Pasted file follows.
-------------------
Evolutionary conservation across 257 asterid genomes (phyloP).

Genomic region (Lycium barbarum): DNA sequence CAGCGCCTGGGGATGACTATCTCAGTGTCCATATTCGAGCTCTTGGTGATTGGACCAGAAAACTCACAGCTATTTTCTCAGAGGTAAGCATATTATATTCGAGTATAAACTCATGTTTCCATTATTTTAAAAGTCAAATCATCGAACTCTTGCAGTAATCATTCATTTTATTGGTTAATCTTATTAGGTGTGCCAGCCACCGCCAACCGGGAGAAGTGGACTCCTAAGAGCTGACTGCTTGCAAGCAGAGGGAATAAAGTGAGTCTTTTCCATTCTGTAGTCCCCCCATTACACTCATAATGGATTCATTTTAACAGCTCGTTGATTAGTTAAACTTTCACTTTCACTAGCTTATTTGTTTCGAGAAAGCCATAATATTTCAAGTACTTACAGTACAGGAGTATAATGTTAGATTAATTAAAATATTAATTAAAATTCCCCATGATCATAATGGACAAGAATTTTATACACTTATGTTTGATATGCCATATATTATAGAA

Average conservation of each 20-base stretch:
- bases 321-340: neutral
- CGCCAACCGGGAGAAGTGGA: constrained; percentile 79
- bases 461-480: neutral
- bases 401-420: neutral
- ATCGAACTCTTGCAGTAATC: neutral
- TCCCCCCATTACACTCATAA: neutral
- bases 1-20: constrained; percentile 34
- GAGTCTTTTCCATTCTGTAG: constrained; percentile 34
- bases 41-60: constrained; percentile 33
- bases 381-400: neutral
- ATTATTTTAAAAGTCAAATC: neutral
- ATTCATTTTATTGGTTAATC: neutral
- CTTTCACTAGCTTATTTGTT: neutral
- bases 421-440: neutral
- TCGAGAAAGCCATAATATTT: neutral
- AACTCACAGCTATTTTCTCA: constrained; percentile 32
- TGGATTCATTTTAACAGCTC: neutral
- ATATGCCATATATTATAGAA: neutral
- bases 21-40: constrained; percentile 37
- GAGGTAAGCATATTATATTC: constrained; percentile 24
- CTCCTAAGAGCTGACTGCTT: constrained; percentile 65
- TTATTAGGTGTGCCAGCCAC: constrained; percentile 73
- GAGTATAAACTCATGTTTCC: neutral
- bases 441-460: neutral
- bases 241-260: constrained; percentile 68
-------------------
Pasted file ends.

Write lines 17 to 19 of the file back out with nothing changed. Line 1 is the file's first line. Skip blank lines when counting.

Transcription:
- bases 421-440: neutral
- TCGAGAAAGCCATAATATTT: neutral
- AACTCACAGCTATTTTCTCA: constrained; percentile 32